Challenging administrative decisions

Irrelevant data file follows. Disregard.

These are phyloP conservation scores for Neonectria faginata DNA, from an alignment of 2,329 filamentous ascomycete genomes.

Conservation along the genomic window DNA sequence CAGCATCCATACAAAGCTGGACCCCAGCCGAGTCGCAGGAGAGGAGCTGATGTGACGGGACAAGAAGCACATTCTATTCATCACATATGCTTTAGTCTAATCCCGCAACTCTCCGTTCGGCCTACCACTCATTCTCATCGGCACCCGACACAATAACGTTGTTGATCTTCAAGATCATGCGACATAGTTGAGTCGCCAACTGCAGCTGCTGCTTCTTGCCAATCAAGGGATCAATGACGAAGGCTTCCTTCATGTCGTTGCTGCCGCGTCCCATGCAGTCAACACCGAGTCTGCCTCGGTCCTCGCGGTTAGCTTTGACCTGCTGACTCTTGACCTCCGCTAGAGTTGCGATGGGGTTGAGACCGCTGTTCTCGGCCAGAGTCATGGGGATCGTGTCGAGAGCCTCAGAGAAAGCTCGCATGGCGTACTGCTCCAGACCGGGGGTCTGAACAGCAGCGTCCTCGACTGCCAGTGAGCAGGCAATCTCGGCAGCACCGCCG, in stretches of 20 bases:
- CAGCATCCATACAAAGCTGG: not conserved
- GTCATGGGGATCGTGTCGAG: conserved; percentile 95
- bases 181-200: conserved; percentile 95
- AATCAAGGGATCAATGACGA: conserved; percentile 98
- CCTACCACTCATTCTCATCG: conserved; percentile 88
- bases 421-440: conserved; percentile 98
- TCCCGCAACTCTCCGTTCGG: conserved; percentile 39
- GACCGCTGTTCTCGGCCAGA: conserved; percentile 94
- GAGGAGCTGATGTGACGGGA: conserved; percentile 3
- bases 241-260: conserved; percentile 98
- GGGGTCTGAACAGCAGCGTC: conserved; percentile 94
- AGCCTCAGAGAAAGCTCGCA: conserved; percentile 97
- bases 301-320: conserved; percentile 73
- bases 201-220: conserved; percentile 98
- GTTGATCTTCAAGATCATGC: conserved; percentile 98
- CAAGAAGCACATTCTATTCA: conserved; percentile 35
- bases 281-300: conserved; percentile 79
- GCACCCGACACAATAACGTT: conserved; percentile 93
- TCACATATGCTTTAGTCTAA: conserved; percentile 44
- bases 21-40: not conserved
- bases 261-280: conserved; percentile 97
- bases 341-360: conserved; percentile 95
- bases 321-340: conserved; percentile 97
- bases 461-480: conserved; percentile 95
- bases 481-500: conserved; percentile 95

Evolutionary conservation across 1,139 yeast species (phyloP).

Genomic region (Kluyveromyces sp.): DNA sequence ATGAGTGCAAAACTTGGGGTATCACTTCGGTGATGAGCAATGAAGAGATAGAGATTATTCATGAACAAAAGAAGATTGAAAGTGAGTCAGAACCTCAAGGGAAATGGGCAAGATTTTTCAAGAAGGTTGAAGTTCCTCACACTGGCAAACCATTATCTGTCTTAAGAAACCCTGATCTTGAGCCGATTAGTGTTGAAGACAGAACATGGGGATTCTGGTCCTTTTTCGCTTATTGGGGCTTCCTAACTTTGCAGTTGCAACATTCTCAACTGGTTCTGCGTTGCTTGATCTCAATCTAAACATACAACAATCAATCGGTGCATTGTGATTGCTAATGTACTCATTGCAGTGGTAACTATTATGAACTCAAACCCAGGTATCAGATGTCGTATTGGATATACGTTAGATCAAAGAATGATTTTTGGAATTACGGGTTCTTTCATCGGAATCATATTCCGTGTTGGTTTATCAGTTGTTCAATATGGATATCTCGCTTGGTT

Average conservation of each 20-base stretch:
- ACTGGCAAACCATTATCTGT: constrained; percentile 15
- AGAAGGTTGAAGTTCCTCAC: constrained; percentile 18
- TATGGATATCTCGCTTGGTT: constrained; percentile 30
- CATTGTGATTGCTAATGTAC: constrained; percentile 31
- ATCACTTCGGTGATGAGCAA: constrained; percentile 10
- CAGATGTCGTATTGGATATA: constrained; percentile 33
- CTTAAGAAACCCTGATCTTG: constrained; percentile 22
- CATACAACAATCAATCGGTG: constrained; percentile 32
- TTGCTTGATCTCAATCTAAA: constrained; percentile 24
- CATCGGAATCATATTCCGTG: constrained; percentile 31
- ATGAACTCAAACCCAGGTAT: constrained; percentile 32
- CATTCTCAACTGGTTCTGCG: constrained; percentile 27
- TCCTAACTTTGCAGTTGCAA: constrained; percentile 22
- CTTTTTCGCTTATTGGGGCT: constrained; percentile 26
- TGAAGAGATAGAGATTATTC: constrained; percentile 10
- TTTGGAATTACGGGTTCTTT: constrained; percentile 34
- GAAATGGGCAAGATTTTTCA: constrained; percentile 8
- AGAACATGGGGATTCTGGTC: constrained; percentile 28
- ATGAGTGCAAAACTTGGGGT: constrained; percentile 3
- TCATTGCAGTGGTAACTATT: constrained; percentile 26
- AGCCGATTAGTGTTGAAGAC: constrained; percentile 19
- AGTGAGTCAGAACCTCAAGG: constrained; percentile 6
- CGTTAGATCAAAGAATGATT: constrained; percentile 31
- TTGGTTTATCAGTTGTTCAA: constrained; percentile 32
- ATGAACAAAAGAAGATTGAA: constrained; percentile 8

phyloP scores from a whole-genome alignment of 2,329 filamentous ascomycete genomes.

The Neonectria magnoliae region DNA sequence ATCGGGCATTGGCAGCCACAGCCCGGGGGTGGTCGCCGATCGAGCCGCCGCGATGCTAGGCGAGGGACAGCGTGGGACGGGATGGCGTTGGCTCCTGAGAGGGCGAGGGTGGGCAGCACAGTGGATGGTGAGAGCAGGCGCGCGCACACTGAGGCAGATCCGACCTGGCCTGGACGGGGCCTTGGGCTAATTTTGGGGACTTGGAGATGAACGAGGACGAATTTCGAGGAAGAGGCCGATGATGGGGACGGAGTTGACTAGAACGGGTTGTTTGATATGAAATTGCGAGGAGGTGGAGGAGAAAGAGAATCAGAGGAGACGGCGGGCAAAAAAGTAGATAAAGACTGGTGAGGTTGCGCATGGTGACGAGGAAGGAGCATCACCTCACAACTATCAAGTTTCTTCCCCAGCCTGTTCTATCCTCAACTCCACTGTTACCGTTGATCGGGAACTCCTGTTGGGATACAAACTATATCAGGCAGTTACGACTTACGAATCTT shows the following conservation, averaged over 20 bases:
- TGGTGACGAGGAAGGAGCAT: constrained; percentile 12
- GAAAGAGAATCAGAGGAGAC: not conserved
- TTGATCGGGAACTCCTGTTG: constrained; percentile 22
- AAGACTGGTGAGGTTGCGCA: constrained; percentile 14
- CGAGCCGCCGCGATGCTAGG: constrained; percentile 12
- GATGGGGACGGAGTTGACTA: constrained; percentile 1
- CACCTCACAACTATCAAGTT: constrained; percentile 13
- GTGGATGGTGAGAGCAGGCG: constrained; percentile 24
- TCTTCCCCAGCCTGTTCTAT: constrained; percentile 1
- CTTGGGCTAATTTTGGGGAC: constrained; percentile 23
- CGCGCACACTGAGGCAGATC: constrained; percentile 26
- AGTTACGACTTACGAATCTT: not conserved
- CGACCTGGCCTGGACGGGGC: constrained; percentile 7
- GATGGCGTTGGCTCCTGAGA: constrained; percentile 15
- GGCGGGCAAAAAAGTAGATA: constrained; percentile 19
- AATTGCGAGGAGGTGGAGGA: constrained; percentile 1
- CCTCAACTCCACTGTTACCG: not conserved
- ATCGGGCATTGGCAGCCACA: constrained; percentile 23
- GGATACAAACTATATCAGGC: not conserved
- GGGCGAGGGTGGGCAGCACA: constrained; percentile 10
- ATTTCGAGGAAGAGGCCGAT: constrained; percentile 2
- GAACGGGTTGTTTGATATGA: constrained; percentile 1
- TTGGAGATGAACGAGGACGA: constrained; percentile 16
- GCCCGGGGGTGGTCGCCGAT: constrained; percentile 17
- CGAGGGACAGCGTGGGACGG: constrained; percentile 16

Challenging administrative decisionsGomez v Safir, 271 AD2d 246 The Gomez case points out a procedural trap that an individual may encounter in the event he or she delays challenging an administrative decision. In this instance the case involved a delay by a police officer in contesting an administrative decision denying his request to engage in off-duty employment.* There two basis issues involved in this case: 1. Did a pending grievance concerning the denial of his administrative application for off-duty employment approval toll the statute of limitations for filing an Article 78 petition challenging the administrative disapproval action? and 2. Was the determination of the commissioner in denying Gomez's request reasonable? New York City police officer Felipe Gomez wanted to be a professional boxer. When his administrative request to work off-duty in pursuit of a boxing career was disapproved, he appealed the administrative determination to the commissioner. He also filed a contract grievance protesting the denial of his request for permission to engage in off-duty employment as a professional boxer. First, the commissioner denied Gomez's administrative appeal concerning permission to participate in boxing while off-duty. Gomez did not immediately challenge the commissioner's administrative decision but decided to wait for commissioner's decision concerning his grievance. . The commissioner also denied Gomez's grievance, ruling that Gomez's complaint did not involve a contractual right subject to the grievance process; Gomez then initiated an Article 78 action seeking a court order vacating the commissioner's administrative decision. However, by the time the commissioner issued the grievance ruling more than four months had passed by since the commissioner had issued his administrative ruling on Gomez's administrative appeal. As a result the first issue to be resolved by the court was a procedural one — was Gomez's Article 78 petition appealing the commissioner's administrative ruling timely; i.e., was it filed within four months of the final administrative determination? State Supreme Court Judge William McCooe said it was untimely and dismissed Gomez's petition. Why? Because, said the court, the commissioner's administrative decision became final and binding on Gomez when he was told that the commissioner had denied his administrative appeal. Accordingly, the four-month statute of limitations for bringing an Article 78 action commenced to run at that time. The critical element in resolving the timeliness issue: Judge McCooe said that Gomez's attempt to resort to contractual grievance procedures did not toll the four-month limitations period, citing Lubin v Board of Education, 60 NY2d 974. The lesson here: delays in filing an Article 78 petition because the employee is awaiting the resolution of a grievance or arbitration concerning the same issue is fatal as the Gomez decision demonstrates. Similarly, in Roper v NYC Department of Citywide Administration, Appellate Division, Third Department, 271 AD2d 737, the court sustained the Unemployment Insurance Appeal Board's dismissed Clyde Roper's appeal of the denial of his unemployment insurance claim as untimely. Clyde testified that he received the ALJ's decision but did not appeal based upon his attorney's advice to wait for a pending arbitration decision. The court sustained the board's conclusion that Clyde failed to comply with the 20-day filing requirement of Section 621(1) of the Labor Law and dismissed his appeal. Although the Appellate Division dismissed Gomez's complaint for technical reasons, it also elected to comment on the merits of his claim. The court pointed out that although Section 208-d of the General Municipal Law allows a police officer to accept off-duty employment, such employment must not affect his physical condition to the extent that it impairs his ability to efficiently perform [his or her regular] duties. The court's conclusion as to merits of Gomez's appeal: given this qualification, it cannot be said that the blanket prohibition against professional boxing apparently applied here is so lacking in reason as to be arbitrary. * A number of law enforcement agencies have adopted a policy setting the nature of off-duty employment that its officers may accept and generally require the officers to obtain prior approval before accepting off-duty employment. In some instances, the department's off-duty work policy has been incorporated in an agreement negotiated pursuant to the Taylor Law. An employer's restriction on employee's use of their nonworking time is generally a mandatory subject of negotiations and the union's acquiescence to limitations concerning off-duty work does not constitute a waiver of the right to bargain subsequent prohibition [see Sheriff's Association and Ulster Co. Sheriff, 27 PERB 3028]. .

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